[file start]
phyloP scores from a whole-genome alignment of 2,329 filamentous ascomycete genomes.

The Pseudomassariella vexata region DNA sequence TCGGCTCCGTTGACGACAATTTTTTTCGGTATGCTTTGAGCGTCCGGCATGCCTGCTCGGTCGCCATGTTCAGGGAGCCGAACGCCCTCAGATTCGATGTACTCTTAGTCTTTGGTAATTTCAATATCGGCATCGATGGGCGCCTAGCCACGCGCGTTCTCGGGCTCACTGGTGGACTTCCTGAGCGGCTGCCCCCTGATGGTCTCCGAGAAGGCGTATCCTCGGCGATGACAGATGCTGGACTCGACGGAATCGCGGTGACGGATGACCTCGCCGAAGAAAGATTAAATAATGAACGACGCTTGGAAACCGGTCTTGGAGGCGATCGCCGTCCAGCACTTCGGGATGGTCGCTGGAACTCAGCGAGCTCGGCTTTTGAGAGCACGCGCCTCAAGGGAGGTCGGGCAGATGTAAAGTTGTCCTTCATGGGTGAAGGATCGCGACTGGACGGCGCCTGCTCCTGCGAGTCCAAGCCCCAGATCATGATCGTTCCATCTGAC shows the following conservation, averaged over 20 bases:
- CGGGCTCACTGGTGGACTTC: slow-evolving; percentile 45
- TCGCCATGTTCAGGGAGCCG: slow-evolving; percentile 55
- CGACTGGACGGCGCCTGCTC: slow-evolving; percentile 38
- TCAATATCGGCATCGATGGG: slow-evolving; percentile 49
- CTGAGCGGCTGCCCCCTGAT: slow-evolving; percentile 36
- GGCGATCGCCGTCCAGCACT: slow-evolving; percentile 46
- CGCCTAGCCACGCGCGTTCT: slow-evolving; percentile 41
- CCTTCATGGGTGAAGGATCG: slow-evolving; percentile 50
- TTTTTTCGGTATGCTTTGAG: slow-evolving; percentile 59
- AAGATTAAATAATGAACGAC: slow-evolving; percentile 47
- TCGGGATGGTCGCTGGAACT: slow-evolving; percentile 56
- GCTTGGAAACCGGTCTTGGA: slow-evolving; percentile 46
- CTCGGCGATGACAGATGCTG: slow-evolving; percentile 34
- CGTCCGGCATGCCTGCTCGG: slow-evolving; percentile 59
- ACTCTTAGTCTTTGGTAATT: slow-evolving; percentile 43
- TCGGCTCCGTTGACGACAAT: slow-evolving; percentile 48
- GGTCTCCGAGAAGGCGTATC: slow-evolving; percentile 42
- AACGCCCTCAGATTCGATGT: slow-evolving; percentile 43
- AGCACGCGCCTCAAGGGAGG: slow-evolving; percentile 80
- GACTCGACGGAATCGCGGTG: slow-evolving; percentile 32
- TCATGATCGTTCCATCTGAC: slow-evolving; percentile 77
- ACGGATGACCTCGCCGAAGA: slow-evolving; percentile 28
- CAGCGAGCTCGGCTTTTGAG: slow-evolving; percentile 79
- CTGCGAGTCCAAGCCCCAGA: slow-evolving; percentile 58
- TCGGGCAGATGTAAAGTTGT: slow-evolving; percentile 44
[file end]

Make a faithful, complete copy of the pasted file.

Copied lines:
phyloP scores from a whole-genome alignment of 2,329 filamentous ascomycete genomes.

The Pseudomassariella vexata region DNA sequence TCGGCTCCGTTGACGACAATTTTTTTCGGTATGCTTTGAGCGTCCGGCATGCCTGCTCGGTCGCCATGTTCAGGGAGCCGAACGCCCTCAGATTCGATGTACTCTTAGTCTTTGGTAATTTCAATATCGGCATCGATGGGCGCCTAGCCACGCGCGTTCTCGGGCTCACTGGTGGACTTCCTGAGCGGCTGCCCCCTGATGGTCTCCGAGAAGGCGTATCCTCGGCGATGACAGATGCTGGACTCGACGGAATCGCGGTGACGGATGACCTCGCCGAAGAAAGATTAAATAATGAACGACGCTTGGAAACCGGTCTTGGAGGCGATCGCCGTCCAGCACTTCGGGATGGTCGCTGGAACTCAGCGAGCTCGGCTTTTGAGAGCACGCGCCTCAAGGGAGGTCGGGCAGATGTAAAGTTGTCCTTCATGGGTGAAGGATCGCGACTGGACGGCGCCTGCTCCTGCGAGTCCAAGCCCCAGATCATGATCGTTCCATCTGAC shows the following conservation, averaged over 20 bases:
- CGGGCTCACTGGTGGACTTC: slow-evolving; percentile 45
- TCGCCATGTTCAGGGAGCCG: slow-evolving; percentile 55
- CGACTGGACGGCGCCTGCTC: slow-evolving; percentile 38
- TCAATATCGGCATCGATGGG: slow-evolving; percentile 49
- CTGAGCGGCTGCCCCCTGAT: slow-evolving; percentile 36
- GGCGATCGCCGTCCAGCACT: slow-evolving; percentile 46
- CGCCTAGCCACGCGCGTTCT: slow-evolving; percentile 41
- CCTTCATGGGTGAAGGATCG: slow-evolving; percentile 50
- TTTTTTCGGTATGCTTTGAG: slow-evolving; percentile 59
- AAGATTAAATAATGAACGAC: slow-evolving; percentile 47
- TCGGGATGGTCGCTGGAACT: slow-evolving; percentile 56
- GCTTGGAAACCGGTCTTGGA: slow-evolving; percentile 46
- CTCGGCGATGACAGATGCTG: slow-evolving; percentile 34
- CGTCCGGCATGCCTGCTCGG: slow-evolving; percentile 59
- ACTCTTAGTCTTTGGTAATT: slow-evolving; percentile 43
- TCGGCTCCGTTGACGACAAT: slow-evolving; percentile 48
- GGTCTCCGAGAAGGCGTATC: slow-evolving; percentile 42
- AACGCCCTCAGATTCGATGT: slow-evolving; percentile 43
- AGCACGCGCCTCAAGGGAGG: slow-evolving; percentile 80
- GACTCGACGGAATCGCGGTG: slow-evolving; percentile 32
- TCATGATCGTTCCATCTGAC: slow-evolving; percentile 77
- ACGGATGACCTCGCCGAAGA: slow-evolving; percentile 28
- CAGCGAGCTCGGCTTTTGAG: slow-evolving; percentile 79
- CTGCGAGTCCAAGCCCCAGA: slow-evolving; percentile 58
- TCGGGCAGATGTAAAGTTGT: slow-evolving; percentile 44